As I returned to the register to type, my staffer quietly walked over to the young adult section, slid a copy of The Curious Incident of the Dog in the Night-Time by Mark Haddon from the shelf and placed it next to me on the counter. (“It’s OK,” she murmured. “We had another one from that class yesterday, and they wanted the “Dog Man at Night.” It took us a minute to figure out that 8th graders were not assigned Dav Pilkey graphics.”)\
Well, that title got your attention, didn’t it? Me, too. That imaginary half-asleep visual made me sit suddenly upright in bed one night this week, during those predawn hours when shopkeepers toss and turn, as the myriad of details and responsibilities and events and tasks mount in the 4th quarter, and each day we worry and wonder if we’re doing all the right things. And so our incredibly stretched brains work a little overtime, and process our anxiety through a series of strange dreams. This week, I dreamed that there were a family of snakes living behind and in the huge stacks of boxes in our storage room, peeking their little heads out unexpectedly when I moved around the baby toys, looking for that stack of Who Was? paperback overstock.
Of course, my brain was telling me that I’m anxious about all those boxes of merchandise, and perhaps advising a slowdown on the roller coaster of ordering new stock. Sadly, though, this dream will be followed by another in a few days, in which I step into our stock room only to fall into a giant abyss, falling down, down, down like Alice, with no White Rabbit to save me. That’s the dream of “you don’t have enough stuff!” and the fear of empty shelves, big title shortages, and the customer who remarks to her friend that they should “just head to Target, because this store is too picked over.”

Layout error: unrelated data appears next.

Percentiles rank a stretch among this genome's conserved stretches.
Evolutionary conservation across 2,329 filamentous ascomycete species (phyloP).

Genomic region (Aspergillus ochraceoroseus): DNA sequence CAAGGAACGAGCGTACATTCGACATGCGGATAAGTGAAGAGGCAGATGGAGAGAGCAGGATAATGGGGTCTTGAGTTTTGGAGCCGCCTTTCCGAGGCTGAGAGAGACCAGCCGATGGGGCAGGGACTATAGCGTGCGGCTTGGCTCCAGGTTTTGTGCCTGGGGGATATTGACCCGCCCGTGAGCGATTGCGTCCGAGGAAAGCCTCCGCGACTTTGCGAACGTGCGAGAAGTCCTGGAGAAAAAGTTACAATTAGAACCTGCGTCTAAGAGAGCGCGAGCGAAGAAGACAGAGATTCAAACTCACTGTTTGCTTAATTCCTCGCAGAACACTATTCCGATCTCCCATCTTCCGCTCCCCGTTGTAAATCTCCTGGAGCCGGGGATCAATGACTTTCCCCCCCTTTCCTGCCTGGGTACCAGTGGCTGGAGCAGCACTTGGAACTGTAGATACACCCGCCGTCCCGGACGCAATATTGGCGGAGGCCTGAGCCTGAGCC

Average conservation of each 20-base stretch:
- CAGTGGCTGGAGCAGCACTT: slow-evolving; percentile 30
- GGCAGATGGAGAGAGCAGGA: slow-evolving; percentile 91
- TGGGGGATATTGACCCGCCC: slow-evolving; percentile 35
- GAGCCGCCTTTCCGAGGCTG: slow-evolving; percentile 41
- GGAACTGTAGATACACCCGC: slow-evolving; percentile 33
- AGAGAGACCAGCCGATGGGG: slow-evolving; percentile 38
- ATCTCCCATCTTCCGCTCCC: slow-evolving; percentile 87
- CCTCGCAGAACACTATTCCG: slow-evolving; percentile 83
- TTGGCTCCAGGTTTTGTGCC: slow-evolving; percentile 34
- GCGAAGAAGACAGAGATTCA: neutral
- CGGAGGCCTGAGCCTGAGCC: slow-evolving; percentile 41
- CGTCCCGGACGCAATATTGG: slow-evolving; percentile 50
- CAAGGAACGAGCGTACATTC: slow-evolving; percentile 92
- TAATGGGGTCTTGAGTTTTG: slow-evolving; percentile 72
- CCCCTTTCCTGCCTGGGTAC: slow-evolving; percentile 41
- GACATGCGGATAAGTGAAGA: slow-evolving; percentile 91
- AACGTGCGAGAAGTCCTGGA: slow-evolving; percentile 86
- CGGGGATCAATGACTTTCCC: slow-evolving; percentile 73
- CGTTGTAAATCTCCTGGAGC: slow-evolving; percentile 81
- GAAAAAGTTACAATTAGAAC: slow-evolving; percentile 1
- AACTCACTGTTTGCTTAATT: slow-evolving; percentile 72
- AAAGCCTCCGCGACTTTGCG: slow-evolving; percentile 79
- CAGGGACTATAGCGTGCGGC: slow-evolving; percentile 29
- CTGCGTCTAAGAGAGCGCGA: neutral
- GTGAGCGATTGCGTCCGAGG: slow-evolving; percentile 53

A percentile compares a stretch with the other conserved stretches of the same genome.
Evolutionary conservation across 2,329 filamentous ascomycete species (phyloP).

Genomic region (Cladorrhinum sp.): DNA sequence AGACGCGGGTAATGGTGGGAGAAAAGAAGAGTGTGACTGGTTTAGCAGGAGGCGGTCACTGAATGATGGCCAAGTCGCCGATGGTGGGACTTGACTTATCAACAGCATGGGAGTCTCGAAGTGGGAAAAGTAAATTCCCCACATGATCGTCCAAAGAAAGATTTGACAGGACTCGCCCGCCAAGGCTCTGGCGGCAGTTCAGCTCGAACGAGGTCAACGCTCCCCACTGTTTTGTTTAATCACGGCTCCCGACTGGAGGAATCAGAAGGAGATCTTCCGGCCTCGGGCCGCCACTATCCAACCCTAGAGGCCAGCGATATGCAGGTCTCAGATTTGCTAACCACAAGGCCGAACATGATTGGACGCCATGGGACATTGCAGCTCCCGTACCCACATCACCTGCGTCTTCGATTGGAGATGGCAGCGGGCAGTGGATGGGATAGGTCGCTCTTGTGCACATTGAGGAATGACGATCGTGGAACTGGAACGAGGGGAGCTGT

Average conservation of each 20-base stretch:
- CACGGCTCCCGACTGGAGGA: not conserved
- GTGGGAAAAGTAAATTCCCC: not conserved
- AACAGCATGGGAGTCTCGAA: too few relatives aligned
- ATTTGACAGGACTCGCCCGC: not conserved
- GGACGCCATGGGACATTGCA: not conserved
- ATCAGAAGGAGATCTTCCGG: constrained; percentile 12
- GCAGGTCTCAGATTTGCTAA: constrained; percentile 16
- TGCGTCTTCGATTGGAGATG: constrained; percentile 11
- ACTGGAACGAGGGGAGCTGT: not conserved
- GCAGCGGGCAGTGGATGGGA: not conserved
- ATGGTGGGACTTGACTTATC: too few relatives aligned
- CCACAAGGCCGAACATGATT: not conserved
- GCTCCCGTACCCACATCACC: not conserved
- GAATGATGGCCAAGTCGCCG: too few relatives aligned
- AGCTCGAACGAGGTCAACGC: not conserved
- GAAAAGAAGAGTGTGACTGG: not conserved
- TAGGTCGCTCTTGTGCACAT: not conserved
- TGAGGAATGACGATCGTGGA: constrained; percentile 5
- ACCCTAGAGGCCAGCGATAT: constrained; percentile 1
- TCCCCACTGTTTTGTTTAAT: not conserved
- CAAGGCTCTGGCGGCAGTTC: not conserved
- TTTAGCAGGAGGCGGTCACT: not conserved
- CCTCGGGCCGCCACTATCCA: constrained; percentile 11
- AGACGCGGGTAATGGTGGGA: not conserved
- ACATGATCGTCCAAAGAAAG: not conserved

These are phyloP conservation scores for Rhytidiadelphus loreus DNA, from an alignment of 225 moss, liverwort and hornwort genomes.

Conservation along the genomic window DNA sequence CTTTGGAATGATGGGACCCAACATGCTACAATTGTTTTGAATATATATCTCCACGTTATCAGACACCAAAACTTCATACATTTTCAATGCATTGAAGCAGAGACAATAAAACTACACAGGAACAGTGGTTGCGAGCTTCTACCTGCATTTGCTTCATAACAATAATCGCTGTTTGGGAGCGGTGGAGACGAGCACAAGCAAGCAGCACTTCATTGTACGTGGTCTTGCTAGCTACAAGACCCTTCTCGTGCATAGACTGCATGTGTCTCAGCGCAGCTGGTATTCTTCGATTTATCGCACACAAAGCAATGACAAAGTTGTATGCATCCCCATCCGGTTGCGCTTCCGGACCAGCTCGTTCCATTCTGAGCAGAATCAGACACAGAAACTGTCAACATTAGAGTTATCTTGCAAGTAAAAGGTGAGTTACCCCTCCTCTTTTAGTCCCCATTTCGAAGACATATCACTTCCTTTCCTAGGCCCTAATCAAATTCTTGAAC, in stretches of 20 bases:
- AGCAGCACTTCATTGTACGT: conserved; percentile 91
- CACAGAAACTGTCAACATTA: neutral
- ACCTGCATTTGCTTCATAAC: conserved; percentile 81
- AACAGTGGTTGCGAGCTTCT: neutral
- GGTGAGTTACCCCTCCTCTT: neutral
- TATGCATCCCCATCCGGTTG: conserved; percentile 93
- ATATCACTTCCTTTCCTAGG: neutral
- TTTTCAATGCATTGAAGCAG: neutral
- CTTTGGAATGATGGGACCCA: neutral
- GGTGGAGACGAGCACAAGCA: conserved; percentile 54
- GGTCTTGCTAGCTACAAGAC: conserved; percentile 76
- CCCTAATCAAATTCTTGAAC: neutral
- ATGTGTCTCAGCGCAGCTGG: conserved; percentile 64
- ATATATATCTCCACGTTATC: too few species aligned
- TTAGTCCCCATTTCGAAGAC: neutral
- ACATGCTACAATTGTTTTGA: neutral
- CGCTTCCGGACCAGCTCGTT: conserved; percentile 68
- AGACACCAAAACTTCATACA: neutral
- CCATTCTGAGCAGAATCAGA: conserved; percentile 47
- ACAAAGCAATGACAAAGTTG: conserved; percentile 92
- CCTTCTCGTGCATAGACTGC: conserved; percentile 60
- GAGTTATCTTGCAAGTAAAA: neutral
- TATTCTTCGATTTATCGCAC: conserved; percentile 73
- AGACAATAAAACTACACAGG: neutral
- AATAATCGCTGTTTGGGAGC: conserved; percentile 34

Last week Mervyn, DDG’s Octopus oracle, delivered his predictions as to which titles would sell strongly during Downtown Farmington’s Early Bird sale. It is time now for us to do some fact checking.
The Early Bird started out with the usual spectacle of long, pre-dawn lines outside the downtown’s three story anchor store, Reny’s, whose well earned slogan is “Maine’s Shopping Adventure.” The Early Bird Sale involves all the downtown stores offering specials from 6 a.m. to 9 a.m. Reny’s offers time-sensitive specials. This means deeper discounts between 6:00-7:00, creating a bit of a stampede when the opening bells go off, as you can see in the photo.
At the beginning of Tuesday night’s Wrecking Ball release event, Jeff Kinney said that after 14 years of straightforward tours, he wanted to mix it up—and that’s exactly what he did. The show pulled out all the stops and more—raising the bar for interactive, kid-oriented fun that rewards longtime super-fans and newcomers alike. With a set that took a full afternoon to set up, a wheel of activities to drive the action, and plenty of goofy, unpretentious fun, the 2200 people in the audience were in for a rollicking ride. Continue reading
It looks like a new-baby book. And it IS a new-baby book, but it’s also so much more. Kyle Lukoff’s picture book, When Aidan Became a Brother (fabulously illustrated by Kaylani Juanita and published by Lee & Low), takes on—in the most clear, lovely, and warm way—the desire for families to unlearn gender assumptions, especially when a new baby arrives.
The story begins with Aidan, who, when he was born, was assumed to be a girl. His room was decorated the way girls often liked their rooms decorated; his clothes were the kinds of clothes many girls liked wearing. But Aidan was a boy, and after realizing it, Aidan and his parents set about to fix the parts of Aidan’s life that didn’t work anymore. Boom! Not a big deal, just a process. The simplicity and caring of this opening slays me; it’s like reading the first lesbian YA novel that didn’t end in tragedy. You mean, gender coming-out, too, can be a joyful and textured experience for a kid? Hooray!! Continue reading